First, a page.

Google has already deployed Google Analytics 4 for a while now, but you might still be wondering what it is and how it is different from the original Google Analytics. In this article I will explain to you what Google Analytics 4 (GA4) is, how it is different from Universal Analytics, and why you need to upgrade to a tool that doesn’t seems finished yet.
I will try to answer the following questions
- What is Google Analytics 4?
- How is Google Analytics 4 different from Universal Analytics?
- How to implement Google Analytics 4?
- How to upgrade to Google Analytics 4 (if you are already using Universal Analytics)?
- Why do I need to upgrade to Google Analytics 4?
Google Analytics 4
Already in July 2020, Google released a new version of the original Universal Analytics. They called this platform Google Analytics App + Web. The idea was to unify app and web measurement in Google Analytics, but I think a lot of people got confused by the naming. App + Web implied that it was only relevant for people that had both an App and a Web, but that was not the case. They then decided to ask people that used the tool to give it a new name. That’s how Google Analytics 4 was born, named after the version number.
The idea was still the same, a unified way of measuring your apps and websites. Previously, you had to create two different properties if you owned an app and a website. Right now you can use just one property, the GA4 property. To accommodate for this, Google had to change its data model (learn more about this in the next section).
How is Google Analytics 4 different from Universal Analytics?
You might wonder, how different is this Google Analytics 4 that they had to give it a completely new name. Well it is same same but different. You will still be able to recognize a lot of different elements that you have seen in Universal Analytics, such as events, source, dimensions, conversions, custom dimensions etc. But you might struggle to understand how to replicate reports you had in Universal Analytics into the new Google Analytics 4 platform. Below I will explain the biggest changes.
If you have worked with Universal Analytics you might know that Google collects data on your website using “hits”. There are different hit types and each of them specifies what is being tracked at that moment. So if someone is looking at a page, you would send a Page View hit to Google Analytics. If someone clicks on a button, and you are tracking that button, then that would have been sent as an Event hit to Google Analytics. If you would have an app, you would have to track views of a ‘page’ with Screenviews. Other less known types of hits are item, social, exception, and timing. Google has simplified this a lot because in GA4 you only have events. No matter whether a person is looking at a page (website), screen (app), or performing an action. All of this is tracked as events.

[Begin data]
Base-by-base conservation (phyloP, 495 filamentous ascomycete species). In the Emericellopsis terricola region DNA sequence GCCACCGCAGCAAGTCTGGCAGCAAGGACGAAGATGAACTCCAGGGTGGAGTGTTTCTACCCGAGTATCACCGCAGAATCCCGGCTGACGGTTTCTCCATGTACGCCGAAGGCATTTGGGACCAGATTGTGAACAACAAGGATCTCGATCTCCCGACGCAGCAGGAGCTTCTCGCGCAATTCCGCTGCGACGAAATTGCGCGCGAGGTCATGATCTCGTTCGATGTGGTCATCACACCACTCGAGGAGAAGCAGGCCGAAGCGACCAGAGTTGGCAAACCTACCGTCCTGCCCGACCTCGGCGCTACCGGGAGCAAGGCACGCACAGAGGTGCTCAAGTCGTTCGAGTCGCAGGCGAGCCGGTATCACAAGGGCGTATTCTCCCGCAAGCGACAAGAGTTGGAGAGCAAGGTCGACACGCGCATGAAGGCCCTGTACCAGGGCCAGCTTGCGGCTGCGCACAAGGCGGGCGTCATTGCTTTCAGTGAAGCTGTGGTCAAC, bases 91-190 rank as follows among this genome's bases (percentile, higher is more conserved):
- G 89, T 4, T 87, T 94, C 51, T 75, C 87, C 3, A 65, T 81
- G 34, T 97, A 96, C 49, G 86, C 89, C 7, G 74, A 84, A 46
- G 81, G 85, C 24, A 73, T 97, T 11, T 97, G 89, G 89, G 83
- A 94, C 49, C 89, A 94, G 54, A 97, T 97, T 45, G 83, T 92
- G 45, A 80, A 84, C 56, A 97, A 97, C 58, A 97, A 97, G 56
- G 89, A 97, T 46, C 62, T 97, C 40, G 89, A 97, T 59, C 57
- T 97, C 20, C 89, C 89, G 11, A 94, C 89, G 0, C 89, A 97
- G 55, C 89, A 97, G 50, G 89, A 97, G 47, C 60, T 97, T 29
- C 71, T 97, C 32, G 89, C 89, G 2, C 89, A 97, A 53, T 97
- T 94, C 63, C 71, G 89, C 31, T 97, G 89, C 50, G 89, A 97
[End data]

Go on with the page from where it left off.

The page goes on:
These events in GA4 look slightly different from Universal Analytics in that they do not have event category and event label. Google wants you to move towards an action/object data model. This means that you need to think in what happens (action) and to what does it happen (object). The combination of that will be your event name, or what some people have considered as event action in the past. Some real-life examples are: button clicked, user signed up, payment started, form submitted etc. With each of these events, you are able to send Event Parameters.
Data Streams vs Views
One of the few things you will notice as soon as you create a GA4 property is the absence of Views. A property is still created in an account, but properties only contain Data Streams now. You can define a data stream to let Google Analytics know where data is coming from. There are several types of data streams.
Compared to Views, Data Streams have a lot less settings that you can customize. You can still define internal IP addresses, and do referral exclusions. On top of that, Google now allows you to modify ånd create events inside Google Analytics.
In contrast to Universal Analytics, within GA4 there is no direct way of filtering out IP addresses. However, you are able to define the IP addresses that you consider ‘internal’. In other words, IP addresses of your office or home internet can be added and will get a traffic_type value (by default: internal). Within the User Interface you will able to create segments based on this traffic_type, so you can still filter out users that have traffic type = internal.
Nothing really changed here. You are still able to add referral domains to a list of referral exclusions. By doing this, you can make sure that these referrals do not change the source/medium of a user.
Important to know is that Google will consider a user to start a new session if its source/medium changes. E-commerce stores might use Paypal or another payment provider that redirects users to their domain to finish the payment. As soon as a user then comes back to the original website, by default their source/medium would change as they now came from for example Paypal. Your transaction/conversion would then be attributed to Paypal rather than the original source/medium. Therefore, you want to add the domain of your payment provider to these referral exclusion list.